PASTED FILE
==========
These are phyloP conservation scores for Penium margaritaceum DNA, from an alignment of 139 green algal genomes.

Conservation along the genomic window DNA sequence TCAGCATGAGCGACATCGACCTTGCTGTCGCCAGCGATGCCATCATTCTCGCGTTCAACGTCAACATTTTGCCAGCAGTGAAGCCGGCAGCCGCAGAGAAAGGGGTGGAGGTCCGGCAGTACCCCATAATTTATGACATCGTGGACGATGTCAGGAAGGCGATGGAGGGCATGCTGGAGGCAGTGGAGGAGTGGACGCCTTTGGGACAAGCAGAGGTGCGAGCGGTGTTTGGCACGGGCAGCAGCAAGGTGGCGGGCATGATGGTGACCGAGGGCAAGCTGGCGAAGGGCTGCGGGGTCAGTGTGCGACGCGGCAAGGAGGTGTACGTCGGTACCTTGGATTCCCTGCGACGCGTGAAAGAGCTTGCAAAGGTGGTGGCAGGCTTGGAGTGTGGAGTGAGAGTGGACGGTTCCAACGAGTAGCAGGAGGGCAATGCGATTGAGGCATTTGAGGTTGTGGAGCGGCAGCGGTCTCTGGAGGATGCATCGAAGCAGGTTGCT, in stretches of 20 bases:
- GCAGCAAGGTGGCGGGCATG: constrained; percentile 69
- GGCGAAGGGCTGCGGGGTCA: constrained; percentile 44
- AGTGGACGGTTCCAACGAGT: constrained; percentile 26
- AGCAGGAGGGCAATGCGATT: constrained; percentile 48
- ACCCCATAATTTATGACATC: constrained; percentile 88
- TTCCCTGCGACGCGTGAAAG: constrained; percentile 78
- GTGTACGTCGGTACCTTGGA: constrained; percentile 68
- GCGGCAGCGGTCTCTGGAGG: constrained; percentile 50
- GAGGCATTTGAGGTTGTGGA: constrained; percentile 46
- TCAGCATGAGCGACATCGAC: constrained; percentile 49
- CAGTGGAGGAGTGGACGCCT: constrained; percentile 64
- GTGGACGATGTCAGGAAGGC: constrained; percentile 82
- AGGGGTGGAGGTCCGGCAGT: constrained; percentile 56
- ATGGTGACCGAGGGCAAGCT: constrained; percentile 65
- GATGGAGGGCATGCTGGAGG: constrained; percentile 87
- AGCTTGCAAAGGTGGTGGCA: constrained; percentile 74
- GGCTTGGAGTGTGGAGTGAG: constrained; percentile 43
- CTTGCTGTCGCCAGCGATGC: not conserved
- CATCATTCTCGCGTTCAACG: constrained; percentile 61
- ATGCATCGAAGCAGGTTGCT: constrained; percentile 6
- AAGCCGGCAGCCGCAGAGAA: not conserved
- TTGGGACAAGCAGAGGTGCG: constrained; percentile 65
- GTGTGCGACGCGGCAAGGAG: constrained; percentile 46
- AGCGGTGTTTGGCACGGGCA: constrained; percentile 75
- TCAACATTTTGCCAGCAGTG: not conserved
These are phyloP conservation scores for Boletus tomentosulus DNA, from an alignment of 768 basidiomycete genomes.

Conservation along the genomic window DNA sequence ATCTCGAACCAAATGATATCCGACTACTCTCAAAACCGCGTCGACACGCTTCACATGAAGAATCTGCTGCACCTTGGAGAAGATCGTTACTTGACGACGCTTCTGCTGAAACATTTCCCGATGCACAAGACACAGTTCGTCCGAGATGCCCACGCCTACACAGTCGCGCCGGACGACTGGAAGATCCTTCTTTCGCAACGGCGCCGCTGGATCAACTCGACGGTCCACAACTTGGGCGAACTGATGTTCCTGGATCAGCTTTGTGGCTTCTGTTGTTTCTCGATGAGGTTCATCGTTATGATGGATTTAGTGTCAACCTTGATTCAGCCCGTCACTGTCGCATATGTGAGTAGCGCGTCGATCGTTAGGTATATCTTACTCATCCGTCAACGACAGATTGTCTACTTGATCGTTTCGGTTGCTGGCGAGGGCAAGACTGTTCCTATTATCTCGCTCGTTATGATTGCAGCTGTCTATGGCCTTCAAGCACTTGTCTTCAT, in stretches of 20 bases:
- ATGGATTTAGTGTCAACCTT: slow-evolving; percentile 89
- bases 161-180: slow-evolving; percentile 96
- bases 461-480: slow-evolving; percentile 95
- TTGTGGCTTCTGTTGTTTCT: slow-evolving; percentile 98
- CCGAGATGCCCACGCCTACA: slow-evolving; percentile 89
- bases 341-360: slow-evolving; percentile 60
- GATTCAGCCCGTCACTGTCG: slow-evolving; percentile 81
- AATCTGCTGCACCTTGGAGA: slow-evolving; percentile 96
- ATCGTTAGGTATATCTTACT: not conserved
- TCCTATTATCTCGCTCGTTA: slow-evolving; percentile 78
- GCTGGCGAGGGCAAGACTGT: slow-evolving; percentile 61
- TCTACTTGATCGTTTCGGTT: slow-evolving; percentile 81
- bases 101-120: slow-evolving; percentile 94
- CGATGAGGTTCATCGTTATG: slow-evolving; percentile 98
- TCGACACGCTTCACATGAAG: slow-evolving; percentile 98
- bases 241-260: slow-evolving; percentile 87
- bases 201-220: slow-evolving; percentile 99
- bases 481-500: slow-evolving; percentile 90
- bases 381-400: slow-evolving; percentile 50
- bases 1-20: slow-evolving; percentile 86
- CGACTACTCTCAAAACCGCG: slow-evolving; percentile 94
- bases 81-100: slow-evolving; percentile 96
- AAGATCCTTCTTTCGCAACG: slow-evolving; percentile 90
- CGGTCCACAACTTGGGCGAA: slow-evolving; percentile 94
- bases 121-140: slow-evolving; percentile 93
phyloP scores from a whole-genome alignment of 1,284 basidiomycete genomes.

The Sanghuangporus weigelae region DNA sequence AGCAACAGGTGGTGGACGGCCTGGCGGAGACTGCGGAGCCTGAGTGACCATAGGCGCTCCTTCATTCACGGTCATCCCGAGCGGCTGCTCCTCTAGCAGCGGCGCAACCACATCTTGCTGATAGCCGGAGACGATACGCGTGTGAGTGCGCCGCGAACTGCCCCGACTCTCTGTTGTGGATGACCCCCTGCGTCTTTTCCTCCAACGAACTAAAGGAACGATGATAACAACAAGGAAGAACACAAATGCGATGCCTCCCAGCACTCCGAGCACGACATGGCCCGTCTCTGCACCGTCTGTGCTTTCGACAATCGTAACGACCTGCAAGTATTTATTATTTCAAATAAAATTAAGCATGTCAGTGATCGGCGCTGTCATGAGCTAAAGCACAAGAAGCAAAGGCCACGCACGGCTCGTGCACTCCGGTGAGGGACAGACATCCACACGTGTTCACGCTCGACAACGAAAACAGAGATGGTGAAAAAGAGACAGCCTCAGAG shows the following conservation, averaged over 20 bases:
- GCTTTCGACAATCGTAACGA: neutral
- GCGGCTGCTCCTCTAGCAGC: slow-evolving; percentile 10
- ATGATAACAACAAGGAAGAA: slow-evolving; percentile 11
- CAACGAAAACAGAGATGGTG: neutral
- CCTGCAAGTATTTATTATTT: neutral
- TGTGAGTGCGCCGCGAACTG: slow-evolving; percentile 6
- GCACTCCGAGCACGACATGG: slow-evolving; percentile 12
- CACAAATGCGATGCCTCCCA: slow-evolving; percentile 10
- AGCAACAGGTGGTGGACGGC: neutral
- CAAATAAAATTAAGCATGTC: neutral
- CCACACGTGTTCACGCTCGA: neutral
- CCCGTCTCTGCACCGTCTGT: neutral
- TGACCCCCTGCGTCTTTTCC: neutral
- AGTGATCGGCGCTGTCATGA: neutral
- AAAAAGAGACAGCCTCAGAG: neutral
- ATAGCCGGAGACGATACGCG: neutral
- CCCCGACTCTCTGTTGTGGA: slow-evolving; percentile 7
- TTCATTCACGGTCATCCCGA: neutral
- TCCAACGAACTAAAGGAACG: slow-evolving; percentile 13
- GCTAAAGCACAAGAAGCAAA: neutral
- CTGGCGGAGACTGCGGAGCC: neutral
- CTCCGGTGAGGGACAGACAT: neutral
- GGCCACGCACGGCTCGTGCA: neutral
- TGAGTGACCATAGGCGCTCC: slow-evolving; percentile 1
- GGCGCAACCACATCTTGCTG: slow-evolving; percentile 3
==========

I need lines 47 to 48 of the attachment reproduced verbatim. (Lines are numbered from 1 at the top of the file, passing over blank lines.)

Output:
- bases 481-500: slow-evolving; percentile 90
- bases 381-400: slow-evolving; percentile 50